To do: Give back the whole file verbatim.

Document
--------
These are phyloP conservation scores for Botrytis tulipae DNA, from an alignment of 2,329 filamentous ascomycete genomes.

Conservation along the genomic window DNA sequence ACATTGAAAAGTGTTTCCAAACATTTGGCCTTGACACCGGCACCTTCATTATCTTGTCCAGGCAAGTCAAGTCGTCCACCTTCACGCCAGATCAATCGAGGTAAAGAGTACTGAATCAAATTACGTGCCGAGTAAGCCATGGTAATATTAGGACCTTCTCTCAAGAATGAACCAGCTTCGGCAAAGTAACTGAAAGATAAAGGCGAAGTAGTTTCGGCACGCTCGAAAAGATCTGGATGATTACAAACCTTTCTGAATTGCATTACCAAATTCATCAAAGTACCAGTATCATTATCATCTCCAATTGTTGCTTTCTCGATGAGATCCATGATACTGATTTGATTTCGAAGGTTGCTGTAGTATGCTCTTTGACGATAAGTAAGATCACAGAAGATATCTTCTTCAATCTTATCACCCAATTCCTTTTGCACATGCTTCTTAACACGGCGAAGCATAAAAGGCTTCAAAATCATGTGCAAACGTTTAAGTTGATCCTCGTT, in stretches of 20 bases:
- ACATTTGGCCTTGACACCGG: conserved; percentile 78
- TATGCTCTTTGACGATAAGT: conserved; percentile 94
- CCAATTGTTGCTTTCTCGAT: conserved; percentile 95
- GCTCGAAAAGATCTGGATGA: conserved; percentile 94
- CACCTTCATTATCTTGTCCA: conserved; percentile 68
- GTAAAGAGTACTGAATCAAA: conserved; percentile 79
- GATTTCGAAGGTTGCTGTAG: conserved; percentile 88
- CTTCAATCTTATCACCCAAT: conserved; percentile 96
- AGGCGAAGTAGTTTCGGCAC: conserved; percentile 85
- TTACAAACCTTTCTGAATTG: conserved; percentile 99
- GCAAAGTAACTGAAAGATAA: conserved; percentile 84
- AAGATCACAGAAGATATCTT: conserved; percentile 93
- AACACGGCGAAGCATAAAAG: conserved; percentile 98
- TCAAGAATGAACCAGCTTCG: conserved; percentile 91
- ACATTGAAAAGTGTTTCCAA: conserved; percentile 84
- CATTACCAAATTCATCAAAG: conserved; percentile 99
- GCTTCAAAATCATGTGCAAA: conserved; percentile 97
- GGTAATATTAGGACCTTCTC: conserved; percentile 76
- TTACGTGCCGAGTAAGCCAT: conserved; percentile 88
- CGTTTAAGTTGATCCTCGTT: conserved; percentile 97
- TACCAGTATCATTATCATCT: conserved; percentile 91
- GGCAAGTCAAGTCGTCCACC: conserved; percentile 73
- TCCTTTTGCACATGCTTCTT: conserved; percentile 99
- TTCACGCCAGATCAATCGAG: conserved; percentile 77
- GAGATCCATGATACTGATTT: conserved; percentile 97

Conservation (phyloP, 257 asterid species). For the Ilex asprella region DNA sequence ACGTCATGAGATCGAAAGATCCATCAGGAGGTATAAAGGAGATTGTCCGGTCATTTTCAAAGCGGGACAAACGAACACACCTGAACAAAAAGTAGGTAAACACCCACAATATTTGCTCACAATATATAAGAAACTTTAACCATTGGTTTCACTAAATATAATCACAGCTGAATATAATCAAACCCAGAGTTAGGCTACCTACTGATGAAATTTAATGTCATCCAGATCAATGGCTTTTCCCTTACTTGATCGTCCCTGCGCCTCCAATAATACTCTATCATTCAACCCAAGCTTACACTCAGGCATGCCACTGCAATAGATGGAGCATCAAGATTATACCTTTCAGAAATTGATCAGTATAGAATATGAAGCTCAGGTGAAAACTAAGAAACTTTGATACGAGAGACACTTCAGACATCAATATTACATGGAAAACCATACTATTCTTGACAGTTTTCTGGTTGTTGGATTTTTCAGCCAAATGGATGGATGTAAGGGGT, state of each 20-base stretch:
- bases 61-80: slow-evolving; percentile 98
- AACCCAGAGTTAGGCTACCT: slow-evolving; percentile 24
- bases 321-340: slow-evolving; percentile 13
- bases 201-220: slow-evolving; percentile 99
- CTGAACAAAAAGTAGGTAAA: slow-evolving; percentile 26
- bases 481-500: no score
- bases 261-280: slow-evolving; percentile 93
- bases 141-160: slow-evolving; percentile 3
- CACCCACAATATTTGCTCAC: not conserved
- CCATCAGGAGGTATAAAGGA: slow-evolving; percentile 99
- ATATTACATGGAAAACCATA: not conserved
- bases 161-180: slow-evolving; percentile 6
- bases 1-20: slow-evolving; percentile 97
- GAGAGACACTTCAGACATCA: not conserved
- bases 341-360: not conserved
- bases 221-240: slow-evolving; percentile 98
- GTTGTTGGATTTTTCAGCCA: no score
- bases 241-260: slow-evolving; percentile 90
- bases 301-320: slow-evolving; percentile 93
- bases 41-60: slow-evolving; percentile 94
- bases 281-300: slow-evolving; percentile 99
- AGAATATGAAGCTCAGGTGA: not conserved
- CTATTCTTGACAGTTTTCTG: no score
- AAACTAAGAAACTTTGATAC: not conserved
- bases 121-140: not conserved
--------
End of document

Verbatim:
These are phyloP conservation scores for Botrytis tulipae DNA, from an alignment of 2,329 filamentous ascomycete genomes.

Conservation along the genomic window DNA sequence ACATTGAAAAGTGTTTCCAAACATTTGGCCTTGACACCGGCACCTTCATTATCTTGTCCAGGCAAGTCAAGTCGTCCACCTTCACGCCAGATCAATCGAGGTAAAGAGTACTGAATCAAATTACGTGCCGAGTAAGCCATGGTAATATTAGGACCTTCTCTCAAGAATGAACCAGCTTCGGCAAAGTAACTGAAAGATAAAGGCGAAGTAGTTTCGGCACGCTCGAAAAGATCTGGATGATTACAAACCTTTCTGAATTGCATTACCAAATTCATCAAAGTACCAGTATCATTATCATCTCCAATTGTTGCTTTCTCGATGAGATCCATGATACTGATTTGATTTCGAAGGTTGCTGTAGTATGCTCTTTGACGATAAGTAAGATCACAGAAGATATCTTCTTCAATCTTATCACCCAATTCCTTTTGCACATGCTTCTTAACACGGCGAAGCATAAAAGGCTTCAAAATCATGTGCAAACGTTTAAGTTGATCCTCGTT, in stretches of 20 bases:
- ACATTTGGCCTTGACACCGG: conserved; percentile 78
- TATGCTCTTTGACGATAAGT: conserved; percentile 94
- CCAATTGTTGCTTTCTCGAT: conserved; percentile 95
- GCTCGAAAAGATCTGGATGA: conserved; percentile 94
- CACCTTCATTATCTTGTCCA: conserved; percentile 68
- GTAAAGAGTACTGAATCAAA: conserved; percentile 79
- GATTTCGAAGGTTGCTGTAG: conserved; percentile 88
- CTTCAATCTTATCACCCAAT: conserved; percentile 96
- AGGCGAAGTAGTTTCGGCAC: conserved; percentile 85
- TTACAAACCTTTCTGAATTG: conserved; percentile 99
- GCAAAGTAACTGAAAGATAA: conserved; percentile 84
- AAGATCACAGAAGATATCTT: conserved; percentile 93
- AACACGGCGAAGCATAAAAG: conserved; percentile 98
- TCAAGAATGAACCAGCTTCG: conserved; percentile 91
- ACATTGAAAAGTGTTTCCAA: conserved; percentile 84
- CATTACCAAATTCATCAAAG: conserved; percentile 99
- GCTTCAAAATCATGTGCAAA: conserved; percentile 97
- GGTAATATTAGGACCTTCTC: conserved; percentile 76
- TTACGTGCCGAGTAAGCCAT: conserved; percentile 88
- CGTTTAAGTTGATCCTCGTT: conserved; percentile 97
- TACCAGTATCATTATCATCT: conserved; percentile 91
- GGCAAGTCAAGTCGTCCACC: conserved; percentile 73
- TCCTTTTGCACATGCTTCTT: conserved; percentile 99
- TTCACGCCAGATCAATCGAG: conserved; percentile 77
- GAGATCCATGATACTGATTT: conserved; percentile 97

Conservation (phyloP, 257 asterid species). For the Ilex asprella region DNA sequence ACGTCATGAGATCGAAAGATCCATCAGGAGGTATAAAGGAGATTGTCCGGTCATTTTCAAAGCGGGACAAACGAACACACCTGAACAAAAAGTAGGTAAACACCCACAATATTTGCTCACAATATATAAGAAACTTTAACCATTGGTTTCACTAAATATAATCACAGCTGAATATAATCAAACCCAGAGTTAGGCTACCTACTGATGAAATTTAATGTCATCCAGATCAATGGCTTTTCCCTTACTTGATCGTCCCTGCGCCTCCAATAATACTCTATCATTCAACCCAAGCTTACACTCAGGCATGCCACTGCAATAGATGGAGCATCAAGATTATACCTTTCAGAAATTGATCAGTATAGAATATGAAGCTCAGGTGAAAACTAAGAAACTTTGATACGAGAGACACTTCAGACATCAATATTACATGGAAAACCATACTATTCTTGACAGTTTTCTGGTTGTTGGATTTTTCAGCCAAATGGATGGATGTAAGGGGT, state of each 20-base stretch:
- bases 61-80: slow-evolving; percentile 98
- AACCCAGAGTTAGGCTACCT: slow-evolving; percentile 24
- bases 321-340: slow-evolving; percentile 13
- bases 201-220: slow-evolving; percentile 99
- CTGAACAAAAAGTAGGTAAA: slow-evolving; percentile 26
- bases 481-500: no score
- bases 261-280: slow-evolving; percentile 93
- bases 141-160: slow-evolving; percentile 3
- CACCCACAATATTTGCTCAC: not conserved
- CCATCAGGAGGTATAAAGGA: slow-evolving; percentile 99
- ATATTACATGGAAAACCATA: not conserved
- bases 161-180: slow-evolving; percentile 6
- bases 1-20: slow-evolving; percentile 97
- GAGAGACACTTCAGACATCA: not conserved
- bases 341-360: not conserved
- bases 221-240: slow-evolving; percentile 98
- GTTGTTGGATTTTTCAGCCA: no score
- bases 241-260: slow-evolving; percentile 90
- bases 301-320: slow-evolving; percentile 93
- bases 41-60: slow-evolving; percentile 94
- bases 281-300: slow-evolving; percentile 99
- AGAATATGAAGCTCAGGTGA: not conserved
- CTATTCTTGACAGTTTTCTG: no score
- AAACTAAGAAACTTTGATAC: not conserved
- bases 121-140: not conserved